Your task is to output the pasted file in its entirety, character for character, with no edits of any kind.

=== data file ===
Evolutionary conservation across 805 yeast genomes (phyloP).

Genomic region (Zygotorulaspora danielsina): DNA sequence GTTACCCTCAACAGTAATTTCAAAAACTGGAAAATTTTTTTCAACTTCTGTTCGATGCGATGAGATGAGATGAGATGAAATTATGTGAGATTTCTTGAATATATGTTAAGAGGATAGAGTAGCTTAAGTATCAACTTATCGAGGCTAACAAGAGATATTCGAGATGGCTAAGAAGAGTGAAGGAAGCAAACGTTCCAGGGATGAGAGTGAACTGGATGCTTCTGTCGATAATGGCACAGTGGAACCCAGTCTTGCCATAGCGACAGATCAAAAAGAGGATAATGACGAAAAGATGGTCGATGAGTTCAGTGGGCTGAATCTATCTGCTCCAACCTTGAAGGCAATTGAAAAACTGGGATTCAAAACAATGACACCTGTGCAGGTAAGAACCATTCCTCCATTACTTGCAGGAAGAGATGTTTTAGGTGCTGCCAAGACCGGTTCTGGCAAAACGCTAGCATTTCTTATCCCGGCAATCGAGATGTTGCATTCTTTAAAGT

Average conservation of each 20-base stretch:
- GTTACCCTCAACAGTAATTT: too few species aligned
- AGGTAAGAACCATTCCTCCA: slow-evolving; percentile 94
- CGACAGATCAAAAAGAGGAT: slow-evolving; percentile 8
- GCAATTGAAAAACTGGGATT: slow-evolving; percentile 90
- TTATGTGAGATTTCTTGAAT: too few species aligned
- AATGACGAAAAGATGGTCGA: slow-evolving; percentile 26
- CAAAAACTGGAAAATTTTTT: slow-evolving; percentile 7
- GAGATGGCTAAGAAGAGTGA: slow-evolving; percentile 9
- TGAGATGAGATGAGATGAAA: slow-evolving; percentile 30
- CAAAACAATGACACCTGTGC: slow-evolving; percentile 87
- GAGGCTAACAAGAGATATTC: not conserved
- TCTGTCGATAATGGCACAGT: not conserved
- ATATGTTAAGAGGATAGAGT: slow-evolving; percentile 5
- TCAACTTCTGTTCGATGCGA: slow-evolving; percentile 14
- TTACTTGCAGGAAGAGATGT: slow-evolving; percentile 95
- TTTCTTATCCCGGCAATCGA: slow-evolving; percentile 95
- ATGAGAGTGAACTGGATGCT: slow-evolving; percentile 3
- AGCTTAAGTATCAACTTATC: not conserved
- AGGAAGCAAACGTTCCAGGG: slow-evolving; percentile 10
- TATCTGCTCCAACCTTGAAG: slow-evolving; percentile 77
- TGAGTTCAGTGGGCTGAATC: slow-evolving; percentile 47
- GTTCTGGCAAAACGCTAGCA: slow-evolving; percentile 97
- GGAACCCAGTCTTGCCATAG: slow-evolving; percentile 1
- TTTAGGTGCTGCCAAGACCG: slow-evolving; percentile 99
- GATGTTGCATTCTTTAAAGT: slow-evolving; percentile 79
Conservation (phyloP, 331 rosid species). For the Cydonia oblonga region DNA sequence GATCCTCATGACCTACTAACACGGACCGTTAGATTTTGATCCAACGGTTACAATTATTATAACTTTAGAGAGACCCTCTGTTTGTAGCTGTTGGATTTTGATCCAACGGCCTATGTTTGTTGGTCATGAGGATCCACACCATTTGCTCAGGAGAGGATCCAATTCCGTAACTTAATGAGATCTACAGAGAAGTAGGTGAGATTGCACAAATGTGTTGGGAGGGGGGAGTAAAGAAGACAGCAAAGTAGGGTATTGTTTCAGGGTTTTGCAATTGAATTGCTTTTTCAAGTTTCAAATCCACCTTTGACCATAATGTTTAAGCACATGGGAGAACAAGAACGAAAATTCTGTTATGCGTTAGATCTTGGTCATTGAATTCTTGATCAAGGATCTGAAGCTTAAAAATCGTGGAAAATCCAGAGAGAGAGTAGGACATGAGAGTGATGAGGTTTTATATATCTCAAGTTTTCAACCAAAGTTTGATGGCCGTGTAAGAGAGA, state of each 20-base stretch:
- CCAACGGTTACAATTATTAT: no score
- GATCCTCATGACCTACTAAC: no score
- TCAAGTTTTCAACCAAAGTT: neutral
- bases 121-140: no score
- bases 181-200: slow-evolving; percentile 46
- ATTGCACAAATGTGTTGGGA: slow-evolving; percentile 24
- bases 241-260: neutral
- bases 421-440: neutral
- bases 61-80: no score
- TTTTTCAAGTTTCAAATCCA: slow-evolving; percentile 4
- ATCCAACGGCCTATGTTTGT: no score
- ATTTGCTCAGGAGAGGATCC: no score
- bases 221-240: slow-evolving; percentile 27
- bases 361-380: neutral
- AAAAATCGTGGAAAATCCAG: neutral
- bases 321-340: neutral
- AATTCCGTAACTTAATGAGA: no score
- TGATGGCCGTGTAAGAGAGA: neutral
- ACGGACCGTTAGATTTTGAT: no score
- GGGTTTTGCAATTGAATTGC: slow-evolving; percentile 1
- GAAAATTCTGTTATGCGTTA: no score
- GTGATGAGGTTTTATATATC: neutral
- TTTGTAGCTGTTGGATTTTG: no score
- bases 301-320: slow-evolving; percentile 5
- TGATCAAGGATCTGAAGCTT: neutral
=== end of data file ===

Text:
Evolutionary conservation across 805 yeast genomes (phyloP).

Genomic region (Zygotorulaspora danielsina): DNA sequence GTTACCCTCAACAGTAATTTCAAAAACTGGAAAATTTTTTTCAACTTCTGTTCGATGCGATGAGATGAGATGAGATGAAATTATGTGAGATTTCTTGAATATATGTTAAGAGGATAGAGTAGCTTAAGTATCAACTTATCGAGGCTAACAAGAGATATTCGAGATGGCTAAGAAGAGTGAAGGAAGCAAACGTTCCAGGGATGAGAGTGAACTGGATGCTTCTGTCGATAATGGCACAGTGGAACCCAGTCTTGCCATAGCGACAGATCAAAAAGAGGATAATGACGAAAAGATGGTCGATGAGTTCAGTGGGCTGAATCTATCTGCTCCAACCTTGAAGGCAATTGAAAAACTGGGATTCAAAACAATGACACCTGTGCAGGTAAGAACCATTCCTCCATTACTTGCAGGAAGAGATGTTTTAGGTGCTGCCAAGACCGGTTCTGGCAAAACGCTAGCATTTCTTATCCCGGCAATCGAGATGTTGCATTCTTTAAAGT

Average conservation of each 20-base stretch:
- GTTACCCTCAACAGTAATTT: too few species aligned
- AGGTAAGAACCATTCCTCCA: slow-evolving; percentile 94
- CGACAGATCAAAAAGAGGAT: slow-evolving; percentile 8
- GCAATTGAAAAACTGGGATT: slow-evolving; percentile 90
- TTATGTGAGATTTCTTGAAT: too few species aligned
- AATGACGAAAAGATGGTCGA: slow-evolving; percentile 26
- CAAAAACTGGAAAATTTTTT: slow-evolving; percentile 7
- GAGATGGCTAAGAAGAGTGA: slow-evolving; percentile 9
- TGAGATGAGATGAGATGAAA: slow-evolving; percentile 30
- CAAAACAATGACACCTGTGC: slow-evolving; percentile 87
- GAGGCTAACAAGAGATATTC: not conserved
- TCTGTCGATAATGGCACAGT: not conserved
- ATATGTTAAGAGGATAGAGT: slow-evolving; percentile 5
- TCAACTTCTGTTCGATGCGA: slow-evolving; percentile 14
- TTACTTGCAGGAAGAGATGT: slow-evolving; percentile 95
- TTTCTTATCCCGGCAATCGA: slow-evolving; percentile 95
- ATGAGAGTGAACTGGATGCT: slow-evolving; percentile 3
- AGCTTAAGTATCAACTTATC: not conserved
- AGGAAGCAAACGTTCCAGGG: slow-evolving; percentile 10
- TATCTGCTCCAACCTTGAAG: slow-evolving; percentile 77
- TGAGTTCAGTGGGCTGAATC: slow-evolving; percentile 47
- GTTCTGGCAAAACGCTAGCA: slow-evolving; percentile 97
- GGAACCCAGTCTTGCCATAG: slow-evolving; percentile 1
- TTTAGGTGCTGCCAAGACCG: slow-evolving; percentile 99
- GATGTTGCATTCTTTAAAGT: slow-evolving; percentile 79
Conservation (phyloP, 331 rosid species). For the Cydonia oblonga region DNA sequence GATCCTCATGACCTACTAACACGGACCGTTAGATTTTGATCCAACGGTTACAATTATTATAACTTTAGAGAGACCCTCTGTTTGTAGCTGTTGGATTTTGATCCAACGGCCTATGTTTGTTGGTCATGAGGATCCACACCATTTGCTCAGGAGAGGATCCAATTCCGTAACTTAATGAGATCTACAGAGAAGTAGGTGAGATTGCACAAATGTGTTGGGAGGGGGGAGTAAAGAAGACAGCAAAGTAGGGTATTGTTTCAGGGTTTTGCAATTGAATTGCTTTTTCAAGTTTCAAATCCACCTTTGACCATAATGTTTAAGCACATGGGAGAACAAGAACGAAAATTCTGTTATGCGTTAGATCTTGGTCATTGAATTCTTGATCAAGGATCTGAAGCTTAAAAATCGTGGAAAATCCAGAGAGAGAGTAGGACATGAGAGTGATGAGGTTTTATATATCTCAAGTTTTCAACCAAAGTTTGATGGCCGTGTAAGAGAGA, state of each 20-base stretch:
- CCAACGGTTACAATTATTAT: no score
- GATCCTCATGACCTACTAAC: no score
- TCAAGTTTTCAACCAAAGTT: neutral
- bases 121-140: no score
- bases 181-200: slow-evolving; percentile 46
- ATTGCACAAATGTGTTGGGA: slow-evolving; percentile 24
- bases 241-260: neutral
- bases 421-440: neutral
- bases 61-80: no score
- TTTTTCAAGTTTCAAATCCA: slow-evolving; percentile 4
- ATCCAACGGCCTATGTTTGT: no score
- ATTTGCTCAGGAGAGGATCC: no score
- bases 221-240: slow-evolving; percentile 27
- bases 361-380: neutral
- AAAAATCGTGGAAAATCCAG: neutral
- bases 321-340: neutral
- AATTCCGTAACTTAATGAGA: no score
- TGATGGCCGTGTAAGAGAGA: neutral
- ACGGACCGTTAGATTTTGAT: no score
- GGGTTTTGCAATTGAATTGC: slow-evolving; percentile 1
- GAAAATTCTGTTATGCGTTA: no score
- GTGATGAGGTTTTATATATC: neutral
- TTTGTAGCTGTTGGATTTTG: no score
- bases 301-320: slow-evolving; percentile 5
- TGATCAAGGATCTGAAGCTT: neutral